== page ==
"General" Larry Platt, known for his comical "American Idol" audition, "Pants on the Ground" hasn't just become an Internet sensation, he's now a performer whose anthem was victoriously sung by the NFL.
Brett Favre rounded up his teammates to do a "Pants on the Ground" chant after the Minnesota Vikings' victory over the Dallas Cowboys on Sunday.
Platt is on a roll.
He appeared on "The View" on Monday, Martin Luther King Jr. Day, which was fitting for the Civil Rights veteran.
Looking like he had undergone a make-over, the 63-year-old performed with pep, but didn't quite pull off his infamous split at the end, but the crowd didn't seem to mind.
When asked by "The View" co-hosts Sherri Sheppard and Elisabeth Hasselbeck how he came up with the song, an out of breath Platt said, "I was walking one day, I see a guy with a baby bottle in his mouth, pacifier, with his pants on the ground. That's what gave me an inspiration."
He told "The View" that he got a thrill from seeing his "Idol" audition on TV.
"I got so happy and enjoyment," he said. "It made me feel good, knowing that I wanted to get these pants up."
Will Platt even have his own clothing label?
Maybe not, but fans can buy a "Pants on the Gound" T-shirt that reads, "Looking like a fool with your pants on the ground."
How "Pants on the Ground" All Started:
Platt performed his original hit at an audition for the show's ninth season, winning over judges Randy Jackson and Kara DioGuardi - and earning a nervous endorsement from incurable skeptic Simon Cowell.
"I have a horrible feeling that song could be a hit," Cowell reluctantly predicted.
Platt's fan base exploded after the show Wednesday night, as his audition hit YouTube and Twitter. Within hours, he had been clicked and tweeted into one of the Internet's most popular topics.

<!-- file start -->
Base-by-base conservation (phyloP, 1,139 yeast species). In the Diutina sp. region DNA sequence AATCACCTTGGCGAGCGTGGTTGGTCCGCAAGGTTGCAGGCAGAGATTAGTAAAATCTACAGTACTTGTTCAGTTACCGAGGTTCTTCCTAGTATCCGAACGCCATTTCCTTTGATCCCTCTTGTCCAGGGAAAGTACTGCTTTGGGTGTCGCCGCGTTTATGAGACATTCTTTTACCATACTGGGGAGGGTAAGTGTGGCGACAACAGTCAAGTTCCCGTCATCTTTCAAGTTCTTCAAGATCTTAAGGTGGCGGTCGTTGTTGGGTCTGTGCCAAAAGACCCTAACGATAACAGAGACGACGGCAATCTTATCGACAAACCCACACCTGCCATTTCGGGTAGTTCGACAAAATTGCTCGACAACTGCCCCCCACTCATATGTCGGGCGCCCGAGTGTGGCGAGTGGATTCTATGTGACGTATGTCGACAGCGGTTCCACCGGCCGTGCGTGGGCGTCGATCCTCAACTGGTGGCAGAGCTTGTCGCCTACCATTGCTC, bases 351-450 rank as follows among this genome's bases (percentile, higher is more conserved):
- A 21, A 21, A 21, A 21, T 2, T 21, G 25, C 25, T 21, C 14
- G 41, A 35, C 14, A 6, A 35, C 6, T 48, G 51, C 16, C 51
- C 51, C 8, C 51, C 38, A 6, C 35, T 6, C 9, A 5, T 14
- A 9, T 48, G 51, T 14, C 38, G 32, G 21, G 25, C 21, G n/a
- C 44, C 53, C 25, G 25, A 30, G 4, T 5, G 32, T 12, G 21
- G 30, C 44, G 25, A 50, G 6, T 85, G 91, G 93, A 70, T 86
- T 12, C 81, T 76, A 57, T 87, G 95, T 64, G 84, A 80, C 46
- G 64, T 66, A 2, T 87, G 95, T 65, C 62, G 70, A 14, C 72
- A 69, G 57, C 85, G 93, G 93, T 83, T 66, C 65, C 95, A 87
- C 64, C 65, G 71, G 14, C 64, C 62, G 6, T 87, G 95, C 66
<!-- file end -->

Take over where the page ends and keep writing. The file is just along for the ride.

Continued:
Last week, "Late Night" host Jimmy Fallon even got on the "Pants on the Ground" bandwagon and pulled off one of his best impressions yet.
Fallon took on the voice and look of legendary singer Neil Young and covered the new "Idol" anthem. With a guitar and harmonica, Fallon played and sang so much like Young it was almost uncanny.
On Thursday at his home in East Atlanta, the e-celebrity seemed dazed by the attention.
His show-stealing performance came at the end of the popular show that featured auditions from Atlanta taped on Aug. 17.
The spotlight on him, Contestant 103519 began singing - rapping?
Then came the now infamous verse: "Pants on the ground! Pants on the ground! Looking like a fool with your pants on the ground!"
Moments after the chanting chorus started, singer and guest judge Mary J. Blige sank into her chair and howled with laughter, tears filling her eyes. Jackson bobbed his head and smiled. And just as a scowl-faced Cowell tried to wrap up the performance, Platt dropped to the ground in a split.
For Platt, the song was just another one of his causes. He said Thursday that he and his civil rights colleagues sacrificed too much for today's youth to walk around with sagging pants.
Platt - his black jeans securely fastened - proudly showed off black and white photographs of himself alongside civil rights icons Rev. Martin Luther King Jr. and Congressman John Lewis, and pointed to plaques from city and state officials recognizing his social justice work as a dedicated foot soldier with the Southern Christian Leadership Conference and Student Nonviolent Coordinating Committee.
Platt, who worked to elect President Barack Obama, is still an activist, and can frequently be seen in downtown Atlanta holding signs protesting foreclosures, war, violence, racism and "any wicked things that take place."
After seeing a young father with his jeans below his waist, Platt said he was inspired to write "Pants On The Ground," and hopes his message of personal responsibility doesn't get lost in his popularity.
Bolstered by his newfound fame, Platt doesn't plan to stop singing his "Idol" anthem anytime soon.
Shaking his head at the end of the song, Cowell delivered the news that Platt was about three decades too old for the show.
But, he offered: "I don't think this is gonna be the last we hear about you. I have a feeling about you, Larry."